CURRENT MONTH (January 2022)
TriBar Issues New Guidance for Third-Party Closing Opinions on LLCs
By Ryan J. Maerz, Esq.
The TriBar Opinion Committee (the “Committee”) released the eagerly awaited 2021 revision of Third-Party Closing Opinions: Limited Liability Companies (the “2021 Report”) in Volume 77 of The Business Lawyer. The 2021 Report aggregates and replaces the Committee’s 2006 report of the same name and the 2011 supplemental report regarding opinions on LLC membership interests (collectively, the “Prior Reports”).
The 2021 Report provides thoughtful analysis and valuable guidance regarding the issuance of opinions on LLCs, and seasoned opinion preparers will recall many substantive concepts from the Prior Reports; those concepts have been updated to reflect contemporary ideologies of the Committee and have been annotated with recent case law to support them. The 2021 Report also includes several provisions that variously expand upon or depart from those in the Prior Reports, including provisions relating to the issuance of opinions on Delaware LLCs by non-Delaware lawyers, reliance on the currentness of documents obtained from reliable sources, and status and power opinions in the context of dissolution.
A new subsection in the 2021 Report contains a discussion of relevant considerations with respect to the period before delivery of an opinion letter (e.g., implications of actions purportedly taken by an LLC prior to its due formation). The Committee elected, however, to publish the 2021 Report without addressing opinions on the enforceability of an LLC’s operating agreement; these complex opinions, and their implications, will be subject to further study and discussion.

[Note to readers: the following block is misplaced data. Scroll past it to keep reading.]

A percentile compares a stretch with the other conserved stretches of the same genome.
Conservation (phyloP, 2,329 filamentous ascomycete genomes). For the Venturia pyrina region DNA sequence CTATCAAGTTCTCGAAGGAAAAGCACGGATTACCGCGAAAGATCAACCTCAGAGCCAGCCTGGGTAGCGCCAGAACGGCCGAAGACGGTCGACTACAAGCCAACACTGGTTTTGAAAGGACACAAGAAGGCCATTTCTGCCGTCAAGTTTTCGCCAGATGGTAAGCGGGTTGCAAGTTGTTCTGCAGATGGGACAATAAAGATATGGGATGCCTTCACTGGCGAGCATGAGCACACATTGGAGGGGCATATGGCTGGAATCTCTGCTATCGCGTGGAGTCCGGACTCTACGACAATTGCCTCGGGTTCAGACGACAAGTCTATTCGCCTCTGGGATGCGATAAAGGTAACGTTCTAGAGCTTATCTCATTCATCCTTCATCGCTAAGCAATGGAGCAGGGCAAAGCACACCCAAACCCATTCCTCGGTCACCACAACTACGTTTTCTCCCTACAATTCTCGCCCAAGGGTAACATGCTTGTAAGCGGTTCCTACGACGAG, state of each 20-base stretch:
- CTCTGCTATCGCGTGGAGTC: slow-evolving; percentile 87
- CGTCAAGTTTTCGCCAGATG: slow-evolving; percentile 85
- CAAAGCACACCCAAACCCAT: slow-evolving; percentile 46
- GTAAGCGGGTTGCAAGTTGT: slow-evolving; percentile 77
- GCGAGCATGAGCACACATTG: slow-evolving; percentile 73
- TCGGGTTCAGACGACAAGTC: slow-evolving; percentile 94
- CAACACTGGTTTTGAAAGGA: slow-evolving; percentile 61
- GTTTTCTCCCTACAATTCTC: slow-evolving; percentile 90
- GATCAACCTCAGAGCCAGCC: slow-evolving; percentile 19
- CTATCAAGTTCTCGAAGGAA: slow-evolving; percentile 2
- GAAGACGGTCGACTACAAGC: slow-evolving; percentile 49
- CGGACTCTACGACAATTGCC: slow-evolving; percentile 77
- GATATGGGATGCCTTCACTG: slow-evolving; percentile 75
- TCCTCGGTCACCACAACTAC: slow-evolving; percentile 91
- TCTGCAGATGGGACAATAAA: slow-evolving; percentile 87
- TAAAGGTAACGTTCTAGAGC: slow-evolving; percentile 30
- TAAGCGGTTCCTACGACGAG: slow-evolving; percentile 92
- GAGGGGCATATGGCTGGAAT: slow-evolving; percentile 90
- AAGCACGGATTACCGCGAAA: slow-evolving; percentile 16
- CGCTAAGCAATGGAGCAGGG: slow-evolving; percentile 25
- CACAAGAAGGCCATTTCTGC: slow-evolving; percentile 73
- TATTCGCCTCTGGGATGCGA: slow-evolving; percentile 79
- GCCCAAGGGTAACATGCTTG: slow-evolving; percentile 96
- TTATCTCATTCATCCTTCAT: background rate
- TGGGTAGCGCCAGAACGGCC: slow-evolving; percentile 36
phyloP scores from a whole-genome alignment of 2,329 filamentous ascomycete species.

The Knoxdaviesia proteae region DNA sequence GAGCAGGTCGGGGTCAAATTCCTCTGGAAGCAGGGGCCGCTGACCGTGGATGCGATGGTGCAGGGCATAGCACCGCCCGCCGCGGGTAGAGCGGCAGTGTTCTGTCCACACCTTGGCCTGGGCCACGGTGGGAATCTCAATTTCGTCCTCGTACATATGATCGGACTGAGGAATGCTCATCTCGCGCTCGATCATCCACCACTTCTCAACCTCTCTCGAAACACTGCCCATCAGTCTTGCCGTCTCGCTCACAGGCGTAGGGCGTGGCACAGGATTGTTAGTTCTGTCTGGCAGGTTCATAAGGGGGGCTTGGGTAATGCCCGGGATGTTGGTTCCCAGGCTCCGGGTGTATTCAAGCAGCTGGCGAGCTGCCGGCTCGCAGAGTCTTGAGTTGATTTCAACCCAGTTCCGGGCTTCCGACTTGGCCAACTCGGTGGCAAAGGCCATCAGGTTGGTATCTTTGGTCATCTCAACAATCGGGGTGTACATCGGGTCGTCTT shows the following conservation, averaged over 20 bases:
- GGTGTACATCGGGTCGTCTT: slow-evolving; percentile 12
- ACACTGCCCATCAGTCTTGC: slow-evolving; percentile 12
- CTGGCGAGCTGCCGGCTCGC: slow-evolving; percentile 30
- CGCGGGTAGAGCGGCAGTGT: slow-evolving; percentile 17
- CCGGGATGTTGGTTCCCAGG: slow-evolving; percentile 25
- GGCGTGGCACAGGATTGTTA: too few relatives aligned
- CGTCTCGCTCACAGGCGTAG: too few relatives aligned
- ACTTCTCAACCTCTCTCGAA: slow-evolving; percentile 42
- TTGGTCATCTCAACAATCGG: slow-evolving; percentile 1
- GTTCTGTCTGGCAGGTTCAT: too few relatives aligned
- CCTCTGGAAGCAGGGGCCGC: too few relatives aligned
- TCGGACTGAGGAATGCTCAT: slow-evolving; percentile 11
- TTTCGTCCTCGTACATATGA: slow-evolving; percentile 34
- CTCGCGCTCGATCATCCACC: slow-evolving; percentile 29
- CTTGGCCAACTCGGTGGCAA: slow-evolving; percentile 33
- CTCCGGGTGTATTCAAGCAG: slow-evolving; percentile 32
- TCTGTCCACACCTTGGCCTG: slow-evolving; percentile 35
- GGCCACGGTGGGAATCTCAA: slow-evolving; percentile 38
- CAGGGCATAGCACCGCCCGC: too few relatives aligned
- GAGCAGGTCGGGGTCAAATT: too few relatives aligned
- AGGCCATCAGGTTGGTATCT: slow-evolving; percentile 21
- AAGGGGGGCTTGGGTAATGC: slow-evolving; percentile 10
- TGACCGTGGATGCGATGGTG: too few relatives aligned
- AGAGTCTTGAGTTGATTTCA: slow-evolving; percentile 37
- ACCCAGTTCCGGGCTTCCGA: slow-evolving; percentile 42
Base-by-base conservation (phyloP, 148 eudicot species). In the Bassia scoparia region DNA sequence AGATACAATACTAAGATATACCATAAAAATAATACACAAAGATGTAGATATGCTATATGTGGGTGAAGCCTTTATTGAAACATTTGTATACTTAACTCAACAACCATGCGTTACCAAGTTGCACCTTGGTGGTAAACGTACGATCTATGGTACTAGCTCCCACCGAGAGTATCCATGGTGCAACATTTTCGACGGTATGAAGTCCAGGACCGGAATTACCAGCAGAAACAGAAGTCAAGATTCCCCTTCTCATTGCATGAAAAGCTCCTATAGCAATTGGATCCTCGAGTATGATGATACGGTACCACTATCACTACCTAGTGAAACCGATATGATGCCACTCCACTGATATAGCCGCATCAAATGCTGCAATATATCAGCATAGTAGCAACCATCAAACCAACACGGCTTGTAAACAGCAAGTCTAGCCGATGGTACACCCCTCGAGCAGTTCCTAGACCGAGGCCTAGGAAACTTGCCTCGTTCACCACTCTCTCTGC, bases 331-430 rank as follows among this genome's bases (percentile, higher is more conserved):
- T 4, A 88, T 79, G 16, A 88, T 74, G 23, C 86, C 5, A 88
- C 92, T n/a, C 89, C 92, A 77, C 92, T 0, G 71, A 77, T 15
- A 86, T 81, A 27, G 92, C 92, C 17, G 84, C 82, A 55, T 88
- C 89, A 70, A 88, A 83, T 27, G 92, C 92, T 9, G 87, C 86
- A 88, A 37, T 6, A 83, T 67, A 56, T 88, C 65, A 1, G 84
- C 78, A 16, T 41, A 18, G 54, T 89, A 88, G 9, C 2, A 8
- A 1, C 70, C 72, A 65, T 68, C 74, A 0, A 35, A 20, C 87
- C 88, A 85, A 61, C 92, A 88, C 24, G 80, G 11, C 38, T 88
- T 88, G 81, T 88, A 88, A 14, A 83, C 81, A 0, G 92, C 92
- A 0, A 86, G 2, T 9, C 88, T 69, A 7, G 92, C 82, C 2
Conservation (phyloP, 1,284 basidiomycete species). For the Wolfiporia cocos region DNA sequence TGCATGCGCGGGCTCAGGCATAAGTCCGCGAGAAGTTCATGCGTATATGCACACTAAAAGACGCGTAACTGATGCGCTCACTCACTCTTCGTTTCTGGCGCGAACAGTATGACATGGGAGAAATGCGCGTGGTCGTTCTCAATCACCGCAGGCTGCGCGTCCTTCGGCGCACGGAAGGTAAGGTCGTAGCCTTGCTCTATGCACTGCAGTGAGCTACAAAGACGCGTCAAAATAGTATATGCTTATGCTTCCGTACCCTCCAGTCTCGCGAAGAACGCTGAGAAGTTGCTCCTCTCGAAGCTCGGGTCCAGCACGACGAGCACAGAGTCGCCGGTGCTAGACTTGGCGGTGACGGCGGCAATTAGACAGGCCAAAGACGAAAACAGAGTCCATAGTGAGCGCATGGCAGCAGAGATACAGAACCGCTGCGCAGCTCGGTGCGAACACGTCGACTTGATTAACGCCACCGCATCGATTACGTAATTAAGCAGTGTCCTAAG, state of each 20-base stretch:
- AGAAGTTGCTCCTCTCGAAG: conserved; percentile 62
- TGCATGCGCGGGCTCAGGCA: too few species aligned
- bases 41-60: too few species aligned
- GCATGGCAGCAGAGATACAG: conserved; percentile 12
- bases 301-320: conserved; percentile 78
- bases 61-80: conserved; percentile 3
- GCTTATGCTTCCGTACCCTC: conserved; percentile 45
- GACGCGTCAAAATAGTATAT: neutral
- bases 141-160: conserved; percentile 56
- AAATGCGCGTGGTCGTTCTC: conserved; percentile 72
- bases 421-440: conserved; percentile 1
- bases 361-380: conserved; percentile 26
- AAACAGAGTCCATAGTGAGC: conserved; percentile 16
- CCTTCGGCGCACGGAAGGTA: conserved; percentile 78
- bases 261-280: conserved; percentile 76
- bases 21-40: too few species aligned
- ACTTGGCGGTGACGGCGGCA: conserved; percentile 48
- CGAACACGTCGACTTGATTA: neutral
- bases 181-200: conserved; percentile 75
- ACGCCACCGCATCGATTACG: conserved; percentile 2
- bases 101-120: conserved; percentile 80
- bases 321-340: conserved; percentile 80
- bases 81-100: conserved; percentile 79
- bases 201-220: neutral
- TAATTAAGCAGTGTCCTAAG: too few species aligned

Ethics and Professional Responsibility
Proposed Amendments to Model Rules Comments: Lawyer Due Diligence
In late December, two Standing Committees in the Center for Professional Responsibility — the Standing Committees on Ethics and Professional Responsibility and the Standing Committee on Professional Regulation — released a Discussion Draft of potential amendments to the Comments (N.B., not the blackletter text) accompanying some of the Model Rules of Professional Conduct. The comments in question pertain to the following rules: 1.0 (Terminology), 1.1 (Competence), and 1.2 (Scope of Representation and Allocation of Authority between Client and Lawyer).
The amendments contained in the Discussion Draft focus on lawyers’ due diligence obligations under the ABA Model Rules of Professional Conduct with respect to client onboarding and client confidentiality. The focus is largely on the “knowledge” standard in the Terminology section of the Model Rules, and its application to client due diligence. The proposed revision to the comments there would expand the concept of a lawyer’s knowledge beyond direct observation to encompass credible information provided by third parties, reasonable factual inferences, and other circumstances; an ostrich-like approach to those other sources of information would be regarded as willful blindness that would not prevent knowledge from being ascribed to the lawyer.
The impetus for this initiative is a resurgence of concerns about the future of self-regulation in the wake of the Corporate Transparency Act and increased pressure from the Treasury Department about combating money laundering. That pressure has increased as a result of publication in recent years of the Panama Papers, the Paradise Papers, and the Pandora Papers, to say nothing of the 60 Minutes – Global Witness exposé televised a few years ago.
The two Standing Committees are hosting a roundtable/public hearing from 1:30 to 3:30 p.m., PST, on February 11, during the upcoming ABA Midyear Meeting in Seattle.